Better posture

Wearing a waist trainer may encourage good posture while you’re wearing it. If you wear it too much, though, it may weaken your core muscles, leading to back pain and poor posture.

Breathing problems

According to the ABCS, wearing a waist trainer can reduce your lung capacity by 30 to 60 percent. It can be uncomfortable and sap your energy. Cinch it tight enough and you might even pass out.

It can even lead to inflammation or a buildup of fluid in the lungs. Over time, breathing problems can affect your lymphatic system, which helps to rid your body of toxins.

Digestive system issues

When you wear a waist trainer, you’re not only squeezing skin and fat, you’re crushing your insides, too. Parts of your digestive system, including the esophagus, stomach, and intestines, can be affected.

Pressure can force acid from your stomach back up into your esophagus, giving you a bad case of heartburn. If you have gastroesophageal reflux (GERD), wearing a waist trainer may make matters worse.

Internal damage

When you squeeze your midsection, it forces internal organs like the liver and kidneys into unnatural positions. Overcrowding your organs can affect blood flow and change how organs function.

In time, this can lead to permanent organ damage, reduced muscle strength, and even rib fractures.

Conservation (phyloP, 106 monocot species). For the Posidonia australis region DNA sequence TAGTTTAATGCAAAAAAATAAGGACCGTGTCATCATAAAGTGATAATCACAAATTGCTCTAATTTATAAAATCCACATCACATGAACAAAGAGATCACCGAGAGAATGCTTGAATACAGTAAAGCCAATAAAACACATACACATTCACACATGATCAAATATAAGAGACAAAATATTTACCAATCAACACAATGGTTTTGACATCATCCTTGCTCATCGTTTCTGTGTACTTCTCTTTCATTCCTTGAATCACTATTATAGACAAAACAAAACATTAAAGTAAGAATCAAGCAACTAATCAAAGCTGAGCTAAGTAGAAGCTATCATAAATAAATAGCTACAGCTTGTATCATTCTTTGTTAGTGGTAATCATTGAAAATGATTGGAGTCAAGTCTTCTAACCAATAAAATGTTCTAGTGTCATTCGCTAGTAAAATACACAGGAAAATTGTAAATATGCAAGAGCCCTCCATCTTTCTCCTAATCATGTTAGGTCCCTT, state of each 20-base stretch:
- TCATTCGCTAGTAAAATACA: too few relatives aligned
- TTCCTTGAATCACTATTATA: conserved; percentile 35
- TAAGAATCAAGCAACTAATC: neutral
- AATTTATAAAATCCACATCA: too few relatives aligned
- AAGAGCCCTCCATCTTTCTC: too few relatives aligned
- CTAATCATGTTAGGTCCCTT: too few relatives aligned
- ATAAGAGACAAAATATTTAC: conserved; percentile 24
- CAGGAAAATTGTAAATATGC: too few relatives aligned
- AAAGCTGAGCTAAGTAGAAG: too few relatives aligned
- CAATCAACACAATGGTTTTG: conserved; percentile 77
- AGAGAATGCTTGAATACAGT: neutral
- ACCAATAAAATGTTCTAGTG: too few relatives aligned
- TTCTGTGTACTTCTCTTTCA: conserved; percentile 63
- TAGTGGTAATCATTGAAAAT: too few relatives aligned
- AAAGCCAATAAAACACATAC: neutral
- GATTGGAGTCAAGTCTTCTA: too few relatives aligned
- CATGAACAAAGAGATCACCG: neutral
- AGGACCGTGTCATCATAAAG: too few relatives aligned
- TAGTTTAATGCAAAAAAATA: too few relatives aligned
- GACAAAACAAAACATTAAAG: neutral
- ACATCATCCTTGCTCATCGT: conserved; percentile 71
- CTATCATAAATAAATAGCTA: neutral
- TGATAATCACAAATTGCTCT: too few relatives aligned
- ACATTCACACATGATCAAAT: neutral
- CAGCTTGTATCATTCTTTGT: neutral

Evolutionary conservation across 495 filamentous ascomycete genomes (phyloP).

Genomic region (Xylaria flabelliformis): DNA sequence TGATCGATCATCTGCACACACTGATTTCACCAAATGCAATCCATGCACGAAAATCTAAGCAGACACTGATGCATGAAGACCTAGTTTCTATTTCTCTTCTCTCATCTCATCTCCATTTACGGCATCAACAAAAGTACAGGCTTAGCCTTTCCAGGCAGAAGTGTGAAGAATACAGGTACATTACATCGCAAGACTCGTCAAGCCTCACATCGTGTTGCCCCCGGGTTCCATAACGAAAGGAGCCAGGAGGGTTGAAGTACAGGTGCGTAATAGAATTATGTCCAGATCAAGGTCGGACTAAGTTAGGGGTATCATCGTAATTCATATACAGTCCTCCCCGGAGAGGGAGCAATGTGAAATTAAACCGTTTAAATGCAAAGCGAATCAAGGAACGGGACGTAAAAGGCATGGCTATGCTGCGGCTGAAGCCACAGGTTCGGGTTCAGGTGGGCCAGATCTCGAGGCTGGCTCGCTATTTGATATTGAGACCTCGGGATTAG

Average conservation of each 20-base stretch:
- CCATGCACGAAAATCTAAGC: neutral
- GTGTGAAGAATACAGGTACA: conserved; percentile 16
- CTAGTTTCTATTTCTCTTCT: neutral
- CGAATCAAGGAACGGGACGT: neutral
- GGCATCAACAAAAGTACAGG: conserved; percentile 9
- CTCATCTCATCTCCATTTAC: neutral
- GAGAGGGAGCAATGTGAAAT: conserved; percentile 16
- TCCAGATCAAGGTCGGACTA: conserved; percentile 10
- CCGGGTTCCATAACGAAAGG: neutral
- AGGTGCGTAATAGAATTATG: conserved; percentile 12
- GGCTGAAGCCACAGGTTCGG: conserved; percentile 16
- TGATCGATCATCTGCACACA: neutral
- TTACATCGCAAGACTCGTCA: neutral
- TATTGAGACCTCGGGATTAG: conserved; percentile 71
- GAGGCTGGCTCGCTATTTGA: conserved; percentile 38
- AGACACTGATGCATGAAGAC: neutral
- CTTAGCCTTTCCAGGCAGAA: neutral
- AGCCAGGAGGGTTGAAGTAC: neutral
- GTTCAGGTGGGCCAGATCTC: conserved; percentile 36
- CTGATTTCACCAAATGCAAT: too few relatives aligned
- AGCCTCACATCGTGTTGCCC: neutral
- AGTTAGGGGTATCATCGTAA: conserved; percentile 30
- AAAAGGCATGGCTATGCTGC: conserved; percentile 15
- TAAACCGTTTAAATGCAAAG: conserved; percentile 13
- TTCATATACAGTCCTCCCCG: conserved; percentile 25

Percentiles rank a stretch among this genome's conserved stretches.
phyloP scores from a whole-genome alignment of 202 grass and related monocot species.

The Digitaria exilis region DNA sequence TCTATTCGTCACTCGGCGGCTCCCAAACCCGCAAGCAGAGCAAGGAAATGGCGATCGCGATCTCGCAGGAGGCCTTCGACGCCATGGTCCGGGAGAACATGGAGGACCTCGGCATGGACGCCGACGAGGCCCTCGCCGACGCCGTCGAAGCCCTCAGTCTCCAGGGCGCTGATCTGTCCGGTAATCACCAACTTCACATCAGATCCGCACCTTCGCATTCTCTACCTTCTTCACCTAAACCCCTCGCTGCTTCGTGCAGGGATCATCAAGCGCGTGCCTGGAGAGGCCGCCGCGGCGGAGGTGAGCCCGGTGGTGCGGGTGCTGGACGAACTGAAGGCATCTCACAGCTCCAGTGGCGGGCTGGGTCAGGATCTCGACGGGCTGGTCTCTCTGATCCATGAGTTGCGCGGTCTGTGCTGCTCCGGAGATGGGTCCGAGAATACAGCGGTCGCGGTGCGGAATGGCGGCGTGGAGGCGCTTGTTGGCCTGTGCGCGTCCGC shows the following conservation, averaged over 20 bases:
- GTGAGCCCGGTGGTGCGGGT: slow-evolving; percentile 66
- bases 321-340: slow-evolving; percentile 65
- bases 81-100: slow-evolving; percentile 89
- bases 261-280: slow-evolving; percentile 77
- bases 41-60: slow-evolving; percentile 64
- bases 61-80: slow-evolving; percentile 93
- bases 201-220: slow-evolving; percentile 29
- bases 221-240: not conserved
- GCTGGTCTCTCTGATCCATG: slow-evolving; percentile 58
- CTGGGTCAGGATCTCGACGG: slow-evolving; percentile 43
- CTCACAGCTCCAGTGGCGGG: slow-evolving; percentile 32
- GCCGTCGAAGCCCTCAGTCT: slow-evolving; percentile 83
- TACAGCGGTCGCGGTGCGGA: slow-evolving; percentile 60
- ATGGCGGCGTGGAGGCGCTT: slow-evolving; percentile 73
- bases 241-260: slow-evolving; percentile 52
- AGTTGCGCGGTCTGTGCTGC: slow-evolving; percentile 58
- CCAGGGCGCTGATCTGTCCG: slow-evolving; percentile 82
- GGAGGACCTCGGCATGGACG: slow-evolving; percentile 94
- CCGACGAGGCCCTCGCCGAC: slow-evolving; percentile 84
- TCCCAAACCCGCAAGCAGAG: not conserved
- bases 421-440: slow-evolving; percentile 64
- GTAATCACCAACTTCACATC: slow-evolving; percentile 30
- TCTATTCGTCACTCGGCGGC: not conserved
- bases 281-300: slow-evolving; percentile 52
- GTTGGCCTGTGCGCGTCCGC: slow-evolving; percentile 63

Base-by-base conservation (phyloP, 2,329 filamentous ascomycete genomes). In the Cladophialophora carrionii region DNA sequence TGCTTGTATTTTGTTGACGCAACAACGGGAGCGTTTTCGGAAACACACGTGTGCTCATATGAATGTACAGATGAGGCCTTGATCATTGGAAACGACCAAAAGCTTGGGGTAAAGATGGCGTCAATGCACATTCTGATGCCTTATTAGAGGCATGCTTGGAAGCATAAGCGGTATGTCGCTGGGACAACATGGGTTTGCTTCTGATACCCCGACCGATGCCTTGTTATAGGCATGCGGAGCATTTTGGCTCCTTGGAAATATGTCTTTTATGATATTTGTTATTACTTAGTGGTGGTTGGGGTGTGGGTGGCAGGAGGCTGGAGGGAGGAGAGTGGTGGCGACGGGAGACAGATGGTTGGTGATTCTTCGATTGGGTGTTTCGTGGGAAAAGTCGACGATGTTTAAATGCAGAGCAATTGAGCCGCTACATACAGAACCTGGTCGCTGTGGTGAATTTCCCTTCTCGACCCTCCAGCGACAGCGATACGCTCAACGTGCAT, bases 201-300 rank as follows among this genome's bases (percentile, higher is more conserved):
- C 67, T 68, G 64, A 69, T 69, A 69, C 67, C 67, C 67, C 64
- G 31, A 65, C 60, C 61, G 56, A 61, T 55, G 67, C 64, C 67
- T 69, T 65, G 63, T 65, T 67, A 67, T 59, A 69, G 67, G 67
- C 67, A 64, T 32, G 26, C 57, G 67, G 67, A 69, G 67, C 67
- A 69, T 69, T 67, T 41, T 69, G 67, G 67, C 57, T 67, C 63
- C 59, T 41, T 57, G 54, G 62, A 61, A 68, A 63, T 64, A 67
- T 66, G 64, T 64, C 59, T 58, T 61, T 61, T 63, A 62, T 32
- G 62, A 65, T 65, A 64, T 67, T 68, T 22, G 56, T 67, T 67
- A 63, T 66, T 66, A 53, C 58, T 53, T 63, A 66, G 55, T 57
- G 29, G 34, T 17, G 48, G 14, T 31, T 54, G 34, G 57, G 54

You can certainly wear a traditional corset as part of a costume. Don’t pull it too tight and you should be fine. Much like a body shaper or girdle, you can wear a waist trainer under a special outfit once in a while. As long as it’s not too restrictive, it’s probably harmless.

If you feel short of breath or light-headed, loosen the waist trainer or remove it as soon as possible.

There are safer ways to work on your waistline.

  • Balanced diet. Concentrate on fresh, whole foods and portion control. Cut down on sugary snacks and beverages, and overly processed foods.
  • Regular exercise. Mix aerobic exercise with strength training to tone and strengthen your muscles and to help you burn calories. A personal trainer can help create a workout routine to suit your needs.
  • Less restrictive shapewear. Invest in undergarments that help to give you a sleeker silhouette without restricting breathing. Some waist cinchers are made with flexible plastic boning for more freedom of movement.
  • See your doctor. Talk with your doctor about safe, effective ways to lose weight that won’t affect your health.
  • Talk to a specialist. If you’re interested in changing specific parts of your body, ask your doctor for a referral to a board certified cosmetic or plastic surgeon.

Waist trainers are not likely to have a dramatic or long-term effect on your figure. If overused or cinched too tightly, they can even cause health problems. The healthiest and most effective way to lose weight and keep it off is through a balanced diet and regular exercise.

Wearing a waist trainer now and then probably won’t cause any problems, provided it’s not too tight.

Talk to your primary care doctor about the safety and effectiveness of waist trainers.